There’s always some trepidation when you learn of a sequel, regardless of the medium, or the series in question.
The trepidation increases incrementally based on the quality of the previous film(s). When the studio that produces these films happens to have a stunning record and is arguably the most successful film studio ever, and the film in question is Toy Story 3, a continuation of the franchise that built said studio, the trepidation level is at HOLY FUCK, BATMAN, THIS COULD ALL GO HORRIBLY WRONG!
It’s especially prevalent given the record of massive blockbuster and critical successes that Pixar has had and the constant speculation about when and how they will fall off their golden perch. The first Toy Story film made $362 million worldwide. The second went one further and made $485 million. It’s important to note just how much was riding on this film and why it was seemingly an unnecessary, absurd risk to take. But it’s definitely paid off and I’m incredibly glad they did it. Continue reading
So, I figure it’s time for one of those general all-encompassing posts.
You know, the kind where I reveal I am, in fact, Darth Vader and that while I may have fathered you, I will not be paying any child alimony and you can go to hell. Or something. It’s obvious by now that I like to write, cos, you know I did a degree in it…and stuff. It’s not a “release” or anything like that, it’s just something I like to do, something that I can’t stop doing and something I’m moderately good at. It also doesn’t involve any real physical effort at all, which is what I’m all about.
I don’t need to be good at it, mind. Just better than the other hobos trying to get published.
Hello, fellow hobos! 🙂 Continue reading
Last week I went to one of the largest comic-cons in Australia, Supanova, for the first time. I’ve always known and considered myself to be a geek/nerd/weirdo/whatever you want to call it, and yet, I’ve never gone to any of the cons before and to be honest, I think for a while there I looked down on those that did. There’s always been a fairly negative stereotype (not so much anymore, I feel) about those that dress up and speak Klingon or Elvish, as social outcasts and mentally unstable middle-aged men that live in their mother’s basement and mutter a lot.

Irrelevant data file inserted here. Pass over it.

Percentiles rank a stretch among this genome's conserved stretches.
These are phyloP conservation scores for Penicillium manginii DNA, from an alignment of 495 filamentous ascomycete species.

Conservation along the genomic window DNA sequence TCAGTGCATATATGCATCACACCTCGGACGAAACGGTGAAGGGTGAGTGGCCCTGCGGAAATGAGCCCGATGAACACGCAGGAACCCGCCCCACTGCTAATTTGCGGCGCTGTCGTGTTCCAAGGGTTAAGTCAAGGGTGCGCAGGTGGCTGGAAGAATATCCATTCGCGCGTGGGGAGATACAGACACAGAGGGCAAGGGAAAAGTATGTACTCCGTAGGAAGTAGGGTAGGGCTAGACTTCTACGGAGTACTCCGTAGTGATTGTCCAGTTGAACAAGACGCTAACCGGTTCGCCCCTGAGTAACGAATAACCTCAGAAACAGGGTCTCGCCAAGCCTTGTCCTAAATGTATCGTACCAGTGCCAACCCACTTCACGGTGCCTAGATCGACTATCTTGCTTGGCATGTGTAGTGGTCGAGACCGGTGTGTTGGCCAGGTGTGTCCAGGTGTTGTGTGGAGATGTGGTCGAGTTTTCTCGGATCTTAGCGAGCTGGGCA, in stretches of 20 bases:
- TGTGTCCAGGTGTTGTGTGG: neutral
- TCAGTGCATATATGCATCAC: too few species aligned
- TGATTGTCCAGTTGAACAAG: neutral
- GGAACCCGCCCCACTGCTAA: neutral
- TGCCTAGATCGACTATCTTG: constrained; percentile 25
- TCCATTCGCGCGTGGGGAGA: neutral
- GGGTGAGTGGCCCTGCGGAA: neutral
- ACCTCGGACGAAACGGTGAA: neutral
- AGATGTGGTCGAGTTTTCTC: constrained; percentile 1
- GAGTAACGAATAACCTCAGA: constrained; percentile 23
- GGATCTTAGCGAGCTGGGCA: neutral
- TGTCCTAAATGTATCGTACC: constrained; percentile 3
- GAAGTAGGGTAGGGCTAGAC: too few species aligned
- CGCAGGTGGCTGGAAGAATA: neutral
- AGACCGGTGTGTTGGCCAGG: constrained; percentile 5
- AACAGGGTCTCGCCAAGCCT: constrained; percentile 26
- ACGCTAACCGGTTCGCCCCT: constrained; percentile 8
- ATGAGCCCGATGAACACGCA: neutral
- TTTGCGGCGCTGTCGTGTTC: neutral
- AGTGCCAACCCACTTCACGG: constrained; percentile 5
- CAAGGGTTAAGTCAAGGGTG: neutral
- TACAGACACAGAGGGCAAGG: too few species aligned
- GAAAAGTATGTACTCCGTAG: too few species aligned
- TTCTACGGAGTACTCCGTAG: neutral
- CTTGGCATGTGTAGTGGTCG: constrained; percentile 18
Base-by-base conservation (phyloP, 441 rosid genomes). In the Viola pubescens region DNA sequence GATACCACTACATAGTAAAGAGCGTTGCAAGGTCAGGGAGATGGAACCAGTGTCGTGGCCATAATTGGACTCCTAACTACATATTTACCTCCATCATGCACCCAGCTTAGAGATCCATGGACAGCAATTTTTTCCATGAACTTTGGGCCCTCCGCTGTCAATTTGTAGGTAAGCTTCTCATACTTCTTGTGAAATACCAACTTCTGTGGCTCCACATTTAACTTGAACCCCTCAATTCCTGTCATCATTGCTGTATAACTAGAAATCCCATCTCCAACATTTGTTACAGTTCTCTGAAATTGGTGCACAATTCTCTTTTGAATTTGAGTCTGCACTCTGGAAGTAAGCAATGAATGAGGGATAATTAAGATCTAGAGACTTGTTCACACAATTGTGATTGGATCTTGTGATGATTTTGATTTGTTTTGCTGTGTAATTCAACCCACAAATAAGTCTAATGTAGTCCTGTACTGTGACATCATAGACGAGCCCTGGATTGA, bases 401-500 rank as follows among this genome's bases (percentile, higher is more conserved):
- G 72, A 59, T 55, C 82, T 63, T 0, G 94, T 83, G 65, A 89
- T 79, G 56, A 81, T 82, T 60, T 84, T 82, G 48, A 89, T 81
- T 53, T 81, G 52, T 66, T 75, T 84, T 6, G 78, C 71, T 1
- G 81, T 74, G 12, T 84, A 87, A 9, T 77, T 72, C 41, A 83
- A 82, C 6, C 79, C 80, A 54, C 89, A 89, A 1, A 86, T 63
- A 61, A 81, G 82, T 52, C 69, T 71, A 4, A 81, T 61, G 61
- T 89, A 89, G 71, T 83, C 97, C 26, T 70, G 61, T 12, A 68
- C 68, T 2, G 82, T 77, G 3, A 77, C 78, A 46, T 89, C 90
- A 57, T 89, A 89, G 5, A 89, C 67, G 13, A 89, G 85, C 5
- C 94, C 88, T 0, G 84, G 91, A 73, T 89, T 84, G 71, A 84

So, for me, deciding to pay and go to this con was a definite big step – mind you, I’d mostly let go of the snobbish perception I had a long time ago but this was the first time I’d ever come out of the proverbial closet in public.
As they say, it was a liberating experience. Continue reading
So, while uploading Catch the Troll just now, I realised that after writing it (about a year back) I had to add an exegesis, or critical self-reflection about the process, the story, etc. I thought it might be nice to put it up here and I’d love to hear your own reflections and stories and such, as well. It also goes to show that I do put some thought into this haha, I think we all do.
This story is a surrealist narrative, one of the hallmarks of my writing style. It’s a style I grew fond of first with the reading of Rose Madder by Stephen King as a boy, but more recently and with far greater impact and emphasis, Neil Gaiman and Roald Dahl. Each of the three mentioned play with reality and fantasy, usually with sinister effect. Quite often, Gaiman and Dahl toy with fables and myths as well, with the intention of twisting a well known tale into something modern and dark. Dahl and Gaiman – I mention these two prominently as they tend to use the devices and themes I do, within the short story whereas King is more of a straight genre novelist – usually employ a gradual shift, that is, to begin with seemingly normal circumstances and situations and only slowly slip into the supernatural and surreal.